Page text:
FEMALE JUNGLE. American International, 1955. John Carradine. Lawrence Tierney, Jayne Mansfield, Kathleen Crowley, Burt Kaiser, Bruno Ve Sota, Eve Brent (billed as Jean Lewis). Screenplay by Burt Kaiser and Bruno Ve Sota, based on a story by the former. Produced by Burt Kaiser. Directed by Bruno Ve Sota.

   No matter if it’s only a second- or third-rate movie, you can’t go very far wrong if it begins with a wailing saxophone playing over a darkened street scene, followed by a woman coming rushing out out a neon-lit bar, only to be seen strangled to death, her body left lying in the street.

   This doesn’t leave Eve Brent, in her first movie role, very much screen time, but that fact is mitigated by the presence of Jayne Mansfield in this film, also in her first movie role. Even more significant is the strong performance by Lawrence Tierney in a leading role, that of a drunken police sergeant who’d been in the bar that evening, but who has no memory of what he did for long periods of time while he was there.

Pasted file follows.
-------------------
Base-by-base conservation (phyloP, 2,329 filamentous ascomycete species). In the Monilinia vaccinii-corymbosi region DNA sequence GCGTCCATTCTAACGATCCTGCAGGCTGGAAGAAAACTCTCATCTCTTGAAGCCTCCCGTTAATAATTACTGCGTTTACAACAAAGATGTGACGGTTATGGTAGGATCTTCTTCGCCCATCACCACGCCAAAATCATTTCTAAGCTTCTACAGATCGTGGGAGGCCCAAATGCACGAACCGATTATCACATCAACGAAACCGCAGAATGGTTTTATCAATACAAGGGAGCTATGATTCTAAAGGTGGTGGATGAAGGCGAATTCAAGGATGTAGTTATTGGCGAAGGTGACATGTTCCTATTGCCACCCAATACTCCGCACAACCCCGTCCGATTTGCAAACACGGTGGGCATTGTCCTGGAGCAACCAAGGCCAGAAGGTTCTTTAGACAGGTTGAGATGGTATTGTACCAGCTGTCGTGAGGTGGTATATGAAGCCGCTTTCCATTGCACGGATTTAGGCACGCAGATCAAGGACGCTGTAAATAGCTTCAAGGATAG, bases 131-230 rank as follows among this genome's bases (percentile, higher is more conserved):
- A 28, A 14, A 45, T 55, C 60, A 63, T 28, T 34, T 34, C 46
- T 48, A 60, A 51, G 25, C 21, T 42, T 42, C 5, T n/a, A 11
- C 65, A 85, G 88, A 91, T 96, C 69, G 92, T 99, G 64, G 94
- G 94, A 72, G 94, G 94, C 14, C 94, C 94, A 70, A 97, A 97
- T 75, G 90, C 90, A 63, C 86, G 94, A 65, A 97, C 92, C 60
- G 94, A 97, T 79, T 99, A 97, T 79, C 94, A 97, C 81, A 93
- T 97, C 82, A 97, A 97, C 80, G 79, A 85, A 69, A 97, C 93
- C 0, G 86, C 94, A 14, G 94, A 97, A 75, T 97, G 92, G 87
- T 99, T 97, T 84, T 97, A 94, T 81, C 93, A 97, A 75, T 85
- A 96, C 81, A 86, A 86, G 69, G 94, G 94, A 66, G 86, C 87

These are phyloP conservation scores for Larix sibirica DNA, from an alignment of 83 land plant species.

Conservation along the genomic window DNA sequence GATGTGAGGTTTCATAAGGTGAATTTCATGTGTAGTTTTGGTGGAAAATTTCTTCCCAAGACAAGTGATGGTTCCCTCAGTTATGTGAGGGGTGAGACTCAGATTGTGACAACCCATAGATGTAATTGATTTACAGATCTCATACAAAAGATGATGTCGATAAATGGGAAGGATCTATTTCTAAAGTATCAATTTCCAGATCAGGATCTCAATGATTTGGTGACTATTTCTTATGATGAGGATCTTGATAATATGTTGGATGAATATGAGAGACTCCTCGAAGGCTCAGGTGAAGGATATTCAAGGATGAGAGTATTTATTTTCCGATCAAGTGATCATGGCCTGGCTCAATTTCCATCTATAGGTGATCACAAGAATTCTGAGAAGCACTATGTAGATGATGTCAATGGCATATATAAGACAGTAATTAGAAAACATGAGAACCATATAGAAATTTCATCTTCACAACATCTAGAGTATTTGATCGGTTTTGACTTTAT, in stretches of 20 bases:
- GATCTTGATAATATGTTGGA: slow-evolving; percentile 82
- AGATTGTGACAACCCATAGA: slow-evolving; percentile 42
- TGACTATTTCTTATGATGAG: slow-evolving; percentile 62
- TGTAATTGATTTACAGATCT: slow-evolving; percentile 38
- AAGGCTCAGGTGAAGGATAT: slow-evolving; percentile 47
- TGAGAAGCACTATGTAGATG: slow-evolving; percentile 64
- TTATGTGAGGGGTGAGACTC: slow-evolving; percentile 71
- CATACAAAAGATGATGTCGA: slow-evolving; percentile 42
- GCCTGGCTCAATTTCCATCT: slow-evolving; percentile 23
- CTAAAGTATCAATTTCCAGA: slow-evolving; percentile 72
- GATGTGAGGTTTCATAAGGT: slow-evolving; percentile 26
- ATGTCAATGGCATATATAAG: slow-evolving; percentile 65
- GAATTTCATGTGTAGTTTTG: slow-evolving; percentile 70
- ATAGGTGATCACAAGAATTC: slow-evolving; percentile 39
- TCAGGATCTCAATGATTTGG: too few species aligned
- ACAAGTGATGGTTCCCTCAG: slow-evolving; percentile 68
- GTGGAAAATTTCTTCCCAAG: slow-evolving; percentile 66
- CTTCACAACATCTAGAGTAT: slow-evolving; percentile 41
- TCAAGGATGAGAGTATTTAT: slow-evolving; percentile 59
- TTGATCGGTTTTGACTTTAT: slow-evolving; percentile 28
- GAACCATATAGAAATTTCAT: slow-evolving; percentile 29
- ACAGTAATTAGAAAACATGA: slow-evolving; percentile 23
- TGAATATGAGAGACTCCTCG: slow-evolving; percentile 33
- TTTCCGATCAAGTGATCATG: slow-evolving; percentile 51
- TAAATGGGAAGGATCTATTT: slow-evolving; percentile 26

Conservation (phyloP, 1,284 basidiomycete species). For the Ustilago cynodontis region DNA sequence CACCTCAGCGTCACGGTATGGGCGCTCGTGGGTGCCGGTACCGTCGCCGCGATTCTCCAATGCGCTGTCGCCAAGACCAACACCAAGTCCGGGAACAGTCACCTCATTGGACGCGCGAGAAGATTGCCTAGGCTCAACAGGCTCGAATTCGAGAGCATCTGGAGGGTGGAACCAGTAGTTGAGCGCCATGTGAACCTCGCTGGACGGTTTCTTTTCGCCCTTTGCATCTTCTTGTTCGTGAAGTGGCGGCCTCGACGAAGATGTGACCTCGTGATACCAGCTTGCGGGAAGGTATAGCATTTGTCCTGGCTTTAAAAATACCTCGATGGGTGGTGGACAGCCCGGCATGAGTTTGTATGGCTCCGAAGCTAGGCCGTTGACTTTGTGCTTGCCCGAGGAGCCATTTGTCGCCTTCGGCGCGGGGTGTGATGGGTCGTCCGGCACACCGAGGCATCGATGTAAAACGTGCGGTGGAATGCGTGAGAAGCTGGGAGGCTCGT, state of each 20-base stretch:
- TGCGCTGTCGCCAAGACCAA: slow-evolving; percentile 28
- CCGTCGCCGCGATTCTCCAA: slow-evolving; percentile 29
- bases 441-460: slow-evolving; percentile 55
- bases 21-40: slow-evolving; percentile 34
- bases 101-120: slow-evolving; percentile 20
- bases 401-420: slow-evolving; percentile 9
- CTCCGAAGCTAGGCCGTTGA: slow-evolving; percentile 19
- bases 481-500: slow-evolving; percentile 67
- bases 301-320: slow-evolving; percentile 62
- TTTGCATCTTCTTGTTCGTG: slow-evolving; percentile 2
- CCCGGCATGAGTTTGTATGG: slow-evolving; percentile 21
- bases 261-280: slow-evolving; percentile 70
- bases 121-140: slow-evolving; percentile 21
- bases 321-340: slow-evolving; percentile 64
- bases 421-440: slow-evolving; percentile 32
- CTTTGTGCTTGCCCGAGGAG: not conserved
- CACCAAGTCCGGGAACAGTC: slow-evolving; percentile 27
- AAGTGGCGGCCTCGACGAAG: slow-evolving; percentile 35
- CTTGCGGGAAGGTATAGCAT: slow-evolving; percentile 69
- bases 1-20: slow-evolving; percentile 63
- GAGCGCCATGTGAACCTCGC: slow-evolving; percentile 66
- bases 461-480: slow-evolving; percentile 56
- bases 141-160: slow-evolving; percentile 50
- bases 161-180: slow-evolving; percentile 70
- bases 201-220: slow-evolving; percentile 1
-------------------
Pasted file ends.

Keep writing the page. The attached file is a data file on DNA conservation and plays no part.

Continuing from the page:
He may even have committed the crime himself. He is not sure, and not knowing is eating away at him. Even though he’s not on duty and has officially been told to go home and sleep it off, he takes it upon himself to do some investigating on his own. The primary suspect is John Carradine, who plays a cultivated but somehow creepy looking newspaper columnist who had escorted the dead woman, an actress, to the premiere of a movie and party afterward earlier that night.

   The story line of the movie is even more complicated than that, however. There is a night club caricaturist involved, and his wife, with whom he has had a fight. And then there’s Candy Price, played by Jayne Mansfield, who appears to be a woman of easy virtue and who lives in the apartment below them. The movie is in black and white, with a lot more black than white, which adds immensely to the pervading atmosphere of hidden motives and underlying menace.

   If this sounds like your kind of movie, it probably is, but I have to add one big warning. The script is not up to tidying up any loose ends that are seemingly tossed aside, even after the movie’s over. The film doesn’t work as a detective story, in other words, which it pretends to be, but as a top notch film noir, it’s aces high.